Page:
Where We're Living, What We're Doing
THE advertisement said: ``Beautiful old Victorian on a tree-lined street in a quiet, country village. Schools and playground close by. Walking distance to everything.'' It was easy to imagine ourselves living a happy, unhurried life in that village. It seemed so far from the malls, the hustle, the congestion, that many of us face every day. It seemed ideal. My family did find the quiet, peaceful life we were looking for, but not in the village advertised. We found it right within ourselves, right where we lived then. We discovered it in a new spiritual perspective on where we were and what we were doing. In fact, what we do has become much more important than where we live.
When I think of home, I often remember how Moses led the children of Israel from slavery in Egypt. This search for a new home took many, many years and included some hard spiritual lessons. Remembering it makes the ninetieth Psalm really meaningful to me. It starts out, ``Lord, thou hast been our dwelling place in all generations.''
Just think how literally true this must have been to Moses' people! After all, they lived mostly in tents and found hostility, not hospitality, in most places along the way. They had to learn to recognize their home and community in God, as the psalm indicates. Later in that same psalm appears another passage which carries great meaning to me, when it comes to thinking about where we live. The passage says, ``Let thy work appear unto thy servants, and thy glory unto their children.... Yea, the work of our hands establish thou it.''
Our idea of what man really is does much to determine our happiness, wherever we live and whatever we do. We can't see ourselves as merely mortal and still seek to find our home in God, who is divine Spirit. Because God is infinite Spirit, our ideas of who we are need to match more closely the spiritual truth of man. Since God creates man and provides him with spiritual sustenance, this is where we should start. We don't have to change ``man'' as we spiritualize our concept of our lives. Man is spiritual because God is Spirit and creates man in His own image. Man is God's most basic and most loved work. All the goodness of God embraces His creation of man.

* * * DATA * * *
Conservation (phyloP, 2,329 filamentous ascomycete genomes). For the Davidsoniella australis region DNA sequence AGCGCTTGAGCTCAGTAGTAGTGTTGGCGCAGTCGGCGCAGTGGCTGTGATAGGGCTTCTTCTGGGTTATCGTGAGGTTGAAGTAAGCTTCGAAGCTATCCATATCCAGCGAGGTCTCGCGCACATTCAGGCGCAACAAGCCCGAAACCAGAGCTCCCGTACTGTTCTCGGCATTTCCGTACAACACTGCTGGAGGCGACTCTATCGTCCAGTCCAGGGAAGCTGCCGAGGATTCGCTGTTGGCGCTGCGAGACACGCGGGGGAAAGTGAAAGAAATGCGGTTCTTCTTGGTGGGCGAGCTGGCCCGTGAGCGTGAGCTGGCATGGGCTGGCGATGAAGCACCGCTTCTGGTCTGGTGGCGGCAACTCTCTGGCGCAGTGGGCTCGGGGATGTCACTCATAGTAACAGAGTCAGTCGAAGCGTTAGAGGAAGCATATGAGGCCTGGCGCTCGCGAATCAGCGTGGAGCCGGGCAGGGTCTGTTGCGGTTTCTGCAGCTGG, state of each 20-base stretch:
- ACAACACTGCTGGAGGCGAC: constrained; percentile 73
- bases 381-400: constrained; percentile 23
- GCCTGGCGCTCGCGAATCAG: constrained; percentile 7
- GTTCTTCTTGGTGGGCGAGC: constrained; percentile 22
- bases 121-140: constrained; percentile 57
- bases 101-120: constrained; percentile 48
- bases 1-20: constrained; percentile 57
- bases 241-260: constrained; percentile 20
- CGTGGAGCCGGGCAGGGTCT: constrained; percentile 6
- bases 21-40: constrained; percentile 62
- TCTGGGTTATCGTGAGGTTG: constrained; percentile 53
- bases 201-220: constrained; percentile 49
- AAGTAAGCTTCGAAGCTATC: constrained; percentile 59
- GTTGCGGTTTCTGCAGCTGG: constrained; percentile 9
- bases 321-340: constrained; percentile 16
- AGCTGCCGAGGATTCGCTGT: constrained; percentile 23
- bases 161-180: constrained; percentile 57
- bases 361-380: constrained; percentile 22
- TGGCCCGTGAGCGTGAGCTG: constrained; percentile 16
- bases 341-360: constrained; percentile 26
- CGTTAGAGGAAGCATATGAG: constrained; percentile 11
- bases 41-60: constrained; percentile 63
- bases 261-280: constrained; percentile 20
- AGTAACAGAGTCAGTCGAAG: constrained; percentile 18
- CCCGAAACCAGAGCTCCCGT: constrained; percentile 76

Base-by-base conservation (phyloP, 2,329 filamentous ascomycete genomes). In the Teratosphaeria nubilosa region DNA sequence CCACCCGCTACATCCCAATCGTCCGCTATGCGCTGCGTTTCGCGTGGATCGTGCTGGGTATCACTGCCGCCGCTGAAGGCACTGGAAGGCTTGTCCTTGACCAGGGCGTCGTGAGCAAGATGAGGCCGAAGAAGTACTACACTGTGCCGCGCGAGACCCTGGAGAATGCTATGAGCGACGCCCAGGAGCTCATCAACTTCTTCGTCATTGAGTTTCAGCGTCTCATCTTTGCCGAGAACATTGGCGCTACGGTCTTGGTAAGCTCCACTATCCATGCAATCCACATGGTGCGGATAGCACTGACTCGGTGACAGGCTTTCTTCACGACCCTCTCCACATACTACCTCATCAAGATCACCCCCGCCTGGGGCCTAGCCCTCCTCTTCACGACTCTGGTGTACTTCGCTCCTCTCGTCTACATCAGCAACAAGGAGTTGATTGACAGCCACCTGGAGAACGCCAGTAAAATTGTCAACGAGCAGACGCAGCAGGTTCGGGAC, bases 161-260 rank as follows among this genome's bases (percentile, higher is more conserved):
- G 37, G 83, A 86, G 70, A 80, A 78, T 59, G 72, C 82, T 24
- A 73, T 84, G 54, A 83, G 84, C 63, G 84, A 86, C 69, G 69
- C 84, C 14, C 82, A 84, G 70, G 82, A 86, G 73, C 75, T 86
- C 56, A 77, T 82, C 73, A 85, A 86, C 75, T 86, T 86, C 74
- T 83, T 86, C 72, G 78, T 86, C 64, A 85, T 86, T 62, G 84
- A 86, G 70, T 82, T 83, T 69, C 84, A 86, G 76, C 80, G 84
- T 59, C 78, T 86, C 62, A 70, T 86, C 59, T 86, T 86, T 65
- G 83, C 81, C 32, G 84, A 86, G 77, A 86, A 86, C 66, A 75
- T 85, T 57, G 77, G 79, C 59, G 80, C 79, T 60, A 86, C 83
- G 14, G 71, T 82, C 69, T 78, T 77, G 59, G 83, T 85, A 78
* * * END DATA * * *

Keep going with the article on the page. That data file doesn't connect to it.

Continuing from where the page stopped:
The fact that man is already spiritual is the key we can use to unlock any door in our lives. This can itself be the most important work we do wherever we live. Mary Baker Eddy, the Discoverer and Founder of Christian Science, puts it in terms of entering paradise, in one passage. She says, ``The spiritualization of our sense of man opens the gates of paradise that the so-called material senses would close, and reveals man infinitely blessed, upright, pure, and free....''1
Spiritualizing thought can be ``the work of our hands'' that we do to glorify God. This work doesn't gloss over a bad living situation. And it isn't just ``keeping busy'' in the face of a lack of direction or meaningful work. Instead, it begins with God and the spiritual facts about man. It draws on these facts as they govern our own situation. It begins with our understanding of God and works spiritually from the inside out until our thought about ourselves, our home, our work, changes.
Make no mistake about it; spiritualization of our thought is an actual activity. But it can make any home and community a better place to live.
1Miscellaneous Writings, p. 185.